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Black And White Photography Is Not Just Absence Of Colour

Black and White Photography Is Not Just Absence of Colour

Black and white photography has always been in, but as of late, the style has exploded. It’s very easy now to snap a photo with your cell phone and then use an editing app to crop to a square photo, use a black and white filter, then upload to social media.

What I’ve learned over the years is when you’re deciding to take a photo with the intention of making it black and white, you have to ask youself what features you want to showcase in the subject. On the computer, there’s pre-installed apps on the PC where you can do very minimal photo editing and turning a photo to black and white is one of them. The issue you run into is that the app is not sophisticated enough to do anything more than remove colour from the photo. In order words, it’s just a photo that has the absence of colour, therefore, appearing to be black and white. Most of the time, it just ends up looking dull.

In the professional photography world, there are a few key applications that are used for photo editing that has much more rich features than the free one that is installed on your PC. Those being Aperture by Apple, Photoshop and Photoshop Lightroom (commonly referred to as Lightroom) by Adobe. Prices range from $79 to $149 to you don’t want to know. Aperture and Lightroom are the easiest to use and produce great photo editing and enhancement results.

Let me show you some examples of the results between turning a photo simply to black and white, and then using more flexible software to achieve results that showcase more of the subject in the photo and give it that wow factor. The top photo is the ‘before’ simple black and white, and the bottom photo is the ‘after’ with changes and editing made like increasing/decreasing brightness, contrast, clarity, and foreground lighting.

*Before we begin, I want to note some photography editing terms:

Brightness: the amount of light in the photo. Too much can wash out any photo or be overbearing, so you’ll need to find the happy medium using the slider on any photo editing program.

Contrast: the range of light and dark in the photo. Simply put, changing the contrast will make the bright regions brighter, and the darks, darker.

Clarity: the amount of detail in the photo. When editing, you can diffuse, or decrease clarity or you can increase the clarity to show more detail.

Example 1: LeMarchand Mansion, Edmonton, Alberta.

This building is a historical building in Edmonton, built in the early 1900’s and simply turning the photo to black and white does not do it justice. It has features that need to be showcased more such as the bricks on the building or the pillars. By changing the sliders for brightness, contrast, and clarity, I was able to bring out more of the building’s character, that was lacking in the Top photo. Can you see the huge difference? (Click for larger preview).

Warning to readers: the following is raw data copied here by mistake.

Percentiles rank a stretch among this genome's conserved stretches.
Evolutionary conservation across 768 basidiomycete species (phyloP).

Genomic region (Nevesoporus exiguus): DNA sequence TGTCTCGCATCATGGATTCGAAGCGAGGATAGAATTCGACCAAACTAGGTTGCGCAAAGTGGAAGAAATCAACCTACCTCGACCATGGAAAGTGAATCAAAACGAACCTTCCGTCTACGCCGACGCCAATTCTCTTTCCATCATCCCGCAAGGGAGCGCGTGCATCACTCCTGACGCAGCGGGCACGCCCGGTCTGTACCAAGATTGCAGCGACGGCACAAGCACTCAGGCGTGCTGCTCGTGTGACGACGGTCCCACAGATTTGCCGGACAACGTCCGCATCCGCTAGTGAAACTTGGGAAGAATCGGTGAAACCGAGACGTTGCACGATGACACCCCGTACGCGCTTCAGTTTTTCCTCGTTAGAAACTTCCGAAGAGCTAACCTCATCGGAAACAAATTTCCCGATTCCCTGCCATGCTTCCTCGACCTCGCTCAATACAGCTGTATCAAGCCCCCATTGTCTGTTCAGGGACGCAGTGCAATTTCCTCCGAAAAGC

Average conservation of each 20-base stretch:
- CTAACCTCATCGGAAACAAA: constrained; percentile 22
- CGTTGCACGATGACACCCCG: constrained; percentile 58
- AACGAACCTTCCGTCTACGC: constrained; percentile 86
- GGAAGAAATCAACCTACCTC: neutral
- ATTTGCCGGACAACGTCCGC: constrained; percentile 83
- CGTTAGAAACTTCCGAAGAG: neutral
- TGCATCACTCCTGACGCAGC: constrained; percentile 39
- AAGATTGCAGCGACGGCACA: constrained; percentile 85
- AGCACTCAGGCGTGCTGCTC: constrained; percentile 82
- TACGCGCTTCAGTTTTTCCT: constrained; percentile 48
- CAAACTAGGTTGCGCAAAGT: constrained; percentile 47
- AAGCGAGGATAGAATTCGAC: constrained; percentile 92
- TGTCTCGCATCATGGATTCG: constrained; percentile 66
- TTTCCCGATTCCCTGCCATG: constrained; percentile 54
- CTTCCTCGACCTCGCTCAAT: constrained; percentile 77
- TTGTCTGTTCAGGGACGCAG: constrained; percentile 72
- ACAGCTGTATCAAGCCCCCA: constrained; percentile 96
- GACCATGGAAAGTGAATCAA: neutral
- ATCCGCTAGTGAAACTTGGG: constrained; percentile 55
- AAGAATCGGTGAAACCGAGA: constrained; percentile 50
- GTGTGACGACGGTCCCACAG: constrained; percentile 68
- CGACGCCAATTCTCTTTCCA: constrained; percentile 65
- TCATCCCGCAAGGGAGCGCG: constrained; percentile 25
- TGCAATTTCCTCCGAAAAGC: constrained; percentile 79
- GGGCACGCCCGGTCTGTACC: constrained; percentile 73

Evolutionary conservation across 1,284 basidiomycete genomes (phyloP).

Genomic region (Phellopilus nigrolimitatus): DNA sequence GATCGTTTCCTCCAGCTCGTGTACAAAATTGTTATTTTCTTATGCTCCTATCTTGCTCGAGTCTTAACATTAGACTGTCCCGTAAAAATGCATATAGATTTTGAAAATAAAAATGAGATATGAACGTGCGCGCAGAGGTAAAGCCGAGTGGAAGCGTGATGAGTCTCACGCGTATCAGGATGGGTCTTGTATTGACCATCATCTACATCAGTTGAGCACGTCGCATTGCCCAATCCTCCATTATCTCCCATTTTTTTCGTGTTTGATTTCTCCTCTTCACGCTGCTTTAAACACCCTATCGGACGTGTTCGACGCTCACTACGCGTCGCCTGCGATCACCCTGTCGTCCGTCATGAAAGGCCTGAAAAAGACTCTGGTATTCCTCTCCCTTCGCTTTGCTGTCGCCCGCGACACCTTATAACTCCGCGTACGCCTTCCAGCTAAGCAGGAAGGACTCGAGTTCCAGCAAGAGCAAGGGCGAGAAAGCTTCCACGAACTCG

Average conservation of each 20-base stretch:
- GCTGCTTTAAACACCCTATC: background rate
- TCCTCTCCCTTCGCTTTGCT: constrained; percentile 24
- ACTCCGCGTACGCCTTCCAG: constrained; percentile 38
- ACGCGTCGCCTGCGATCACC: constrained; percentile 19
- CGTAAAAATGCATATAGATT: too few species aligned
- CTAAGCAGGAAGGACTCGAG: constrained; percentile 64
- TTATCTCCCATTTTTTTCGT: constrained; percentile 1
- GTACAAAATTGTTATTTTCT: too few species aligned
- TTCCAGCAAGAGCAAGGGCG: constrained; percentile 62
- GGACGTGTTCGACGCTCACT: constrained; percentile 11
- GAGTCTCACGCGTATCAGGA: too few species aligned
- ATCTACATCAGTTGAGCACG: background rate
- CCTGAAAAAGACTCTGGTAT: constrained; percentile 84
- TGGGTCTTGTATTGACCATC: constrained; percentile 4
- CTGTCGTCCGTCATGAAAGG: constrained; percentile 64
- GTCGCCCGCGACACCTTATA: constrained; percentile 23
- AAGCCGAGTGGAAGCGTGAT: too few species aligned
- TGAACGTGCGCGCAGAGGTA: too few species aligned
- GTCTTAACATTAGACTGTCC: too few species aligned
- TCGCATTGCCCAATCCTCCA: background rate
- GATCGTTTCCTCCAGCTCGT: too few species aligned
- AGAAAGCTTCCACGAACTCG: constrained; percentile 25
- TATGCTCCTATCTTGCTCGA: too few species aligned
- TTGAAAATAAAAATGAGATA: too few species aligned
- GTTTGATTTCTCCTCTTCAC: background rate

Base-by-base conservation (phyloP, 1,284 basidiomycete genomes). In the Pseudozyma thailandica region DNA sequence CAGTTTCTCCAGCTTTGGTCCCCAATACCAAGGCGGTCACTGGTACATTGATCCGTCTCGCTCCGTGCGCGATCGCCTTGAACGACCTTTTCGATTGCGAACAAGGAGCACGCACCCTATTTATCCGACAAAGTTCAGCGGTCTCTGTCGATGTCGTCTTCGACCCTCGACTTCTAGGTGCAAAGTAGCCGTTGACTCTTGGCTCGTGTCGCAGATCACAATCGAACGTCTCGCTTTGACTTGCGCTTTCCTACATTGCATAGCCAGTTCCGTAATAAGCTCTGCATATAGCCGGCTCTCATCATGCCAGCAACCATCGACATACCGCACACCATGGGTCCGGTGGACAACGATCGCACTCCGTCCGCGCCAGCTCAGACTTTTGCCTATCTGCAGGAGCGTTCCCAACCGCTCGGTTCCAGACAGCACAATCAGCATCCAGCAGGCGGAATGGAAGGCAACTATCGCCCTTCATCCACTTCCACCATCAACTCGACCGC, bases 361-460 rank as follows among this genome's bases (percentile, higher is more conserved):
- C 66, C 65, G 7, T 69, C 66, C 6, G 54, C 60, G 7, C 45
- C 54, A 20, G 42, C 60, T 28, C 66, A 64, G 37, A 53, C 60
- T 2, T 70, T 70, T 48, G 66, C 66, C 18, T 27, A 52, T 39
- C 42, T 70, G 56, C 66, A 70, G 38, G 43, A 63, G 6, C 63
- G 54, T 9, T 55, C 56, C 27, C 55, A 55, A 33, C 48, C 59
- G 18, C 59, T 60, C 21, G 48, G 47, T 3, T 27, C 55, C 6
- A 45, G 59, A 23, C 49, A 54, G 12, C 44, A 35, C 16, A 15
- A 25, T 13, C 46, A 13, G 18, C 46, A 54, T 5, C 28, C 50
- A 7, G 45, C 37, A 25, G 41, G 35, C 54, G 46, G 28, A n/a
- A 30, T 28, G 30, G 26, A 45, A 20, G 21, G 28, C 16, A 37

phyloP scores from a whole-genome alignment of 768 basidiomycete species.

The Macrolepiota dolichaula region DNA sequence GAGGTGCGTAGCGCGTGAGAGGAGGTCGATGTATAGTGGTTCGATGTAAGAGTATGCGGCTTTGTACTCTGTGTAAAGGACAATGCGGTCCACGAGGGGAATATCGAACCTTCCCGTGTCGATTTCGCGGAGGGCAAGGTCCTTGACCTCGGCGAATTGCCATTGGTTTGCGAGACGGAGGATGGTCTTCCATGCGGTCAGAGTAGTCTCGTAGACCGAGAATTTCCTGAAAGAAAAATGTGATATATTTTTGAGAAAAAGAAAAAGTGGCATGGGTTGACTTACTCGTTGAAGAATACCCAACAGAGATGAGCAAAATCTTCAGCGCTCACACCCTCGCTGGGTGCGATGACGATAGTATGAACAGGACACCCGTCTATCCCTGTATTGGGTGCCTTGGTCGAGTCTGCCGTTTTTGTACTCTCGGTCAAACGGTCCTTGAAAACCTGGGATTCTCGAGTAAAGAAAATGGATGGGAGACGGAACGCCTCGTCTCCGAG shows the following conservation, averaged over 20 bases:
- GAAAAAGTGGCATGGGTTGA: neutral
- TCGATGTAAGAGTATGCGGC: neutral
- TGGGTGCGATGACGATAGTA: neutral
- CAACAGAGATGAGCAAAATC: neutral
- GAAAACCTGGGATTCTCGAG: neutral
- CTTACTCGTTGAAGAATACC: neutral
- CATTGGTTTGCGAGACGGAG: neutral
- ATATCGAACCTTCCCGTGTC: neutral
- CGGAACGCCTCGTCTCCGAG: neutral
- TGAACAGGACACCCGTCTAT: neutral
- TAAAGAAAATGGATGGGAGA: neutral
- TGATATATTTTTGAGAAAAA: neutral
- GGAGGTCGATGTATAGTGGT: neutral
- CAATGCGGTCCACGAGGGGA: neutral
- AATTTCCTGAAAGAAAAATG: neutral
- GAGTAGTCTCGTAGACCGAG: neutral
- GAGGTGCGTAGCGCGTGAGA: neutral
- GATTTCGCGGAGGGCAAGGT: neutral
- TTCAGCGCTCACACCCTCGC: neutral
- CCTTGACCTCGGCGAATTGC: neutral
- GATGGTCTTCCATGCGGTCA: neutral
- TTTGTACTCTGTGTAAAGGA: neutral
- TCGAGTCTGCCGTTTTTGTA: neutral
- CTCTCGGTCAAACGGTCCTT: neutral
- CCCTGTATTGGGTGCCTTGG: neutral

LeMarchand-Mansion-BWBA

Example 2: Front Street Signs, Toronto, Ontario

This particular area of Toronto is also quite old and I wanted to showcase the street signs more, as well as the bricks on the building in the background. By changing the foreground lighting, or shadows slider in Lightroom, I was able to increase the foreground lighting in the photo to brighten the signs. This is something a basic program would not be able to do.

Notice how the building comes to life more by being able to see the highlights on the building, drawing your eyes to the lines on the building. By increasing the clarity slider, I was able to bring out the detail on the building, allowing the viewer to see the bricks more and overall, the letters on the signs are clearer. The result is that it gives the photo more of a ‘punch’. (Click for a larger preview).

Toronto-BWBA

Example 3: Art Gallery of Alberta, Edmonton, Alberta.

I have to say this building is one of the most unique pieces of architecture I have ever seen. It’s an iconic landmark in Edmonton and deserves to be presented as such.

As you can see, the top photo is quite dull in it’s current state. This building features metal, glass, zinc panels etc. and it’s hard to see the real beauty by just leaving it as a simple black and white photo.

By increasing the brightness, clarity, and contrast slightly, the result is outstanding. You can actually tell now that the curved metal has a shine to it as the light from inside the building is reflecting off of it. All the lines on the building come to life more now and this also does the glass work in the front some real justice to its beauty. Definitely more captivating now!

AGA-BWBA

Conclusion:

This past week, a Twitter user was asking if it was worth it to purchase Aperture with her Mac computer and the answer is yes! For $79, the price of dining out with family, you can have this program forever and use it to edit or enhance as many photos as you want. Both Aperture and Lightroom are really easy to use, even for beginners, and all it takes is a creative eye and using some editing sliders to increase or decrease certain features you want to incorporate.

If this was helpful to you, please share! If you have any questions, please post below.

Here is a shortened URL for sharing! http://vrbn.ca/1k9elnx


About Vivid Ribbon Photography & Design: We specialize in Commercial, Architecture, Event, and Portrait Photography, in Edmonton, Alberta, with a focus on helping businesses promote their product or service through creative and captivating photography. We produce photos and creative artwork that are in alignment with our client’s current marketing and branding strategies.

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